Finally, it is worth pausing for a moment on the meeting Dante has with a fellow Florentine, with someone he actually knew in life, here identified as "Ciacco" Italian for "the hog." Dante, still struggling with the idea that anyone might be lost (no, Von Balthasar wasn't the first Catholic to long to "dare to hope all are saved") breaks out in tears at the filth covered shade of his former fellow citizen. Ciacco is the first of the damned to reveal something to Dante about his own future (the damned have the ability to know of things that will come thanks to being removed from time, but this seeming power is finally a curse. They can do nothing about what will happen, unlike the living, and will even have this foreknowledge come to an end once time ends.) Ciacco gives Dante the first premonition of his impending exile from his beloved Florence.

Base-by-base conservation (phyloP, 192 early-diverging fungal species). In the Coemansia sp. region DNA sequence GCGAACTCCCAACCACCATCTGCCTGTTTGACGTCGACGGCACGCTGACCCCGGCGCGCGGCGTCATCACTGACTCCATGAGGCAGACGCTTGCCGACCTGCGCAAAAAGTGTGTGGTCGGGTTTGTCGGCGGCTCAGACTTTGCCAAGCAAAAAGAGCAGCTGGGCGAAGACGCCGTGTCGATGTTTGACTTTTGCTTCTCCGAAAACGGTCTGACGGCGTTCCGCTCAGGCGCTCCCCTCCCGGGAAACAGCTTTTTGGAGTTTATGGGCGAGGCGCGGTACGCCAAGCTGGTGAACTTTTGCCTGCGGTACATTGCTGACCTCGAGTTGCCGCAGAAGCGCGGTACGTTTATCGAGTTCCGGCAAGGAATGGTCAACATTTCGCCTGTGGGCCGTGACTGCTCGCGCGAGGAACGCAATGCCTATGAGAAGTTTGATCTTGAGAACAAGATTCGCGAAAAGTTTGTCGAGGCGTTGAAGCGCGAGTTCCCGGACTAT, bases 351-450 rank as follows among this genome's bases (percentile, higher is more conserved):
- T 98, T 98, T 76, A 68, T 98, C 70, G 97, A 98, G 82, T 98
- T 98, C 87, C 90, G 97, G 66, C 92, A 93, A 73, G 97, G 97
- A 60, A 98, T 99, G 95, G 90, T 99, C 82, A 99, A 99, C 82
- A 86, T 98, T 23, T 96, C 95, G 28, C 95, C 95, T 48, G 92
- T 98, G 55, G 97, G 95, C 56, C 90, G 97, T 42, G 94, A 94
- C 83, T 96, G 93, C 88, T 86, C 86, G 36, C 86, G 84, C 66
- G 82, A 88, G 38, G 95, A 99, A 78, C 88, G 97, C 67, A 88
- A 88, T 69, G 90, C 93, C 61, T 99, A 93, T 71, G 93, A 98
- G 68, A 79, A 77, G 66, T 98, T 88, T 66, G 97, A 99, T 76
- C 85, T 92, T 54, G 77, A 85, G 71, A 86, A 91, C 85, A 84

After a brief philosophical dialogue with Virgil where Dante learns that the pains of the damned will be increased after the Final Judgement for the same reason the joys of the blessed will be increased, we descend to the next level,
Round in a circle by that road we went,
Speaking much more, which I do not repeat;
We came unto the point where the descent is; 
There we found Plutus the great enemy. (VI:112-115)

4 comments:

  1. Replies
    1. You're welcome, Ileana. I'm glad you enjoyed!

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  2. Yes, I appreciate your explanations as well.

    ReplyDelete
  3. Yes, I appreciate your explanations as well.

    ReplyDelete